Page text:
Not Carmen, You CretinIn a nation where the vast majority of sheep can't name any of the weasels on the Supreme Court, is it fair to ask that an affirmative Miranda declaration be made before suspects' rights are observed? Is the traditional reading/explaining of rights already a thing of the past?
The real problem:
"This result is not especially surprising nor, by itself, should it be alarming," said Michael C. Dorf, a former Supreme Court clerk who currently teaches constitutional law at Cornell University Law School and authors a legal column for FindLaw. "Even though Supreme Court rulings can have a major impact on contentious issues such as the death penalty, abortion rights, discrimination and environmental protection, the Court issues its rulings as a collective body. After their 15 minutes before the Senate Judiciary Committee are up, Supreme Court justices rarely appear on television. What is a source for concern are polls consistently showing that many Americans are unfamiliar with basic features of our constitutional system."
Increasing White Reactionary Dementia-Sufferers in The SenateBy repealing that pesky Seventeenth Amendment.
Yup. That's bullshit you smell. Also known as "balance." Jonathan Chait gets the shovel & exposes it.That the idea has taken hold among a vocal subset of activists does, however, tell us a few things about our times. The first is that skepticism of government generally has reached such intensity that it has become commonplace for the losing side in any political argument to scrutinize not just their party or their candidates, but the system itself.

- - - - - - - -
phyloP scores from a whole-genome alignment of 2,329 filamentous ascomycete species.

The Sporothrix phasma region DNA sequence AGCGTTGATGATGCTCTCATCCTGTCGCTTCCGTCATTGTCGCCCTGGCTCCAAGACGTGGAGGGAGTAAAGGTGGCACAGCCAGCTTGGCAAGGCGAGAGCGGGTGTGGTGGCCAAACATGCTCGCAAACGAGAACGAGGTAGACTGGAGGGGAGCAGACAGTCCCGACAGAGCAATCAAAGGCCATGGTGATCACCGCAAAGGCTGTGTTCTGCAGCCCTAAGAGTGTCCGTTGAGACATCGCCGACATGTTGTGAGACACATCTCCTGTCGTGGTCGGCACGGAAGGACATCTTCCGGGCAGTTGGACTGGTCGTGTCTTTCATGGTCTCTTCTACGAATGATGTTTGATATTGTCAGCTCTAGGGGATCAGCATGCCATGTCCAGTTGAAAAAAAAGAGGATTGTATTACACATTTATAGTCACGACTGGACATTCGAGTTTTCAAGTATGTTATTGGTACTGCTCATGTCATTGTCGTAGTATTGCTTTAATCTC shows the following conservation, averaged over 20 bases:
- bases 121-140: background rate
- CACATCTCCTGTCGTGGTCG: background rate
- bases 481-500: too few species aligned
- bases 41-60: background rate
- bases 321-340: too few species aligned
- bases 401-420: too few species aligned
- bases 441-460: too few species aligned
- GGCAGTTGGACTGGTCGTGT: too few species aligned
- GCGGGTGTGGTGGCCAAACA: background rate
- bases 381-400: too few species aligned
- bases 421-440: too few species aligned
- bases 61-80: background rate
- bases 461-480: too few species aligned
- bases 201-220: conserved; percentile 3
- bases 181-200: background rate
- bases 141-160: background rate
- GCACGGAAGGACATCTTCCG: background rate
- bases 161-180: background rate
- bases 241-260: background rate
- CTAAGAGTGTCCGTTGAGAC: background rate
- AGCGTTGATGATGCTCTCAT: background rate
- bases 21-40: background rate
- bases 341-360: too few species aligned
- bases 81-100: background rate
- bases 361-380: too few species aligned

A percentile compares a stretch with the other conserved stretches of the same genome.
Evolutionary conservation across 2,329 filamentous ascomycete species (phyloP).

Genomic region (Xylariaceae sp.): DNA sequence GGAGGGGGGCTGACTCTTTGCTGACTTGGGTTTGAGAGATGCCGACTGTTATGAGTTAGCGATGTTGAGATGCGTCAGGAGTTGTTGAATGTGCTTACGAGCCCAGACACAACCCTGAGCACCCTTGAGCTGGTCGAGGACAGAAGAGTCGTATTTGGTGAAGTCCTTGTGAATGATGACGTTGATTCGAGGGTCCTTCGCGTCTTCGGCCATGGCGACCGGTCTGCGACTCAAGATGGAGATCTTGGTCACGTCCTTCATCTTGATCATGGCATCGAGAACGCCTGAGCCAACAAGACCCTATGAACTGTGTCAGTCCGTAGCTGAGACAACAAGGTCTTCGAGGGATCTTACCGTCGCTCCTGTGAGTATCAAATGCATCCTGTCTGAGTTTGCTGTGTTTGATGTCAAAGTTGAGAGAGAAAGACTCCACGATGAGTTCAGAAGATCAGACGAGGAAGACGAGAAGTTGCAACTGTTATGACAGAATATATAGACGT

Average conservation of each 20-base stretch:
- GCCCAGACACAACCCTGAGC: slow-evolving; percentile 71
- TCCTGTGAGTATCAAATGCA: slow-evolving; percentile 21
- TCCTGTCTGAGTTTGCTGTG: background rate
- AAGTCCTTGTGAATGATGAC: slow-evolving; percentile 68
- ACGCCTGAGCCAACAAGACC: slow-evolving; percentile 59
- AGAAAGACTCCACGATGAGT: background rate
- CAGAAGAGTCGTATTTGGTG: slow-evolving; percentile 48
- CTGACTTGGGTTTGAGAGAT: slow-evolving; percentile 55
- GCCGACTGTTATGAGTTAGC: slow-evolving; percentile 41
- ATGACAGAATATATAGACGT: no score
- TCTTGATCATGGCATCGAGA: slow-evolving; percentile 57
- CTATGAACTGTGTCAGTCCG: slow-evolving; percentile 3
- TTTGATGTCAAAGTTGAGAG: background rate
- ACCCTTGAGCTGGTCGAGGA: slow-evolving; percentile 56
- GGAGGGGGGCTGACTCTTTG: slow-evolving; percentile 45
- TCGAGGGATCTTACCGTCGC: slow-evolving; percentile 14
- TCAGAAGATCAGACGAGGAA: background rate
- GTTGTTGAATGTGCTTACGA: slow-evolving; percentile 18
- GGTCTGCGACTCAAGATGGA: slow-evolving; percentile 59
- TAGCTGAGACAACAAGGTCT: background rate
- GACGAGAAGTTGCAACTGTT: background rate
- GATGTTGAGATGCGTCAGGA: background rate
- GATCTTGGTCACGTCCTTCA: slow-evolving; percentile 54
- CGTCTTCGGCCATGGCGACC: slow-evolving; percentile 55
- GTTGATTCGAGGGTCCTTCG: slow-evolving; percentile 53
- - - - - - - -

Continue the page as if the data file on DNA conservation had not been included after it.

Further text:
The same thing happened after the 2004 elections, when a group of frustrated liberal academics began to posit that the real problem in Washington was the structure of the Senate, which prevented the urban masses from imposing their will on sparsely populated rural states. (Funny how that complaint has largely disappeared, now that Democrats control 59 seats.)
Having been through a controversial impeachment, a deadlocked election and a divisive war, all within a dozen years, perhaps it is unavoidable that we should now cast suspicions not just on the actors in our democracy, but also on the rules that govern it.
There is a whole lot of wrongness packed into one small section. Bai's suggestion that liberal complaints about the malaportioned Senate have "largely disappeared" since the start of 2009 is simply bizarre.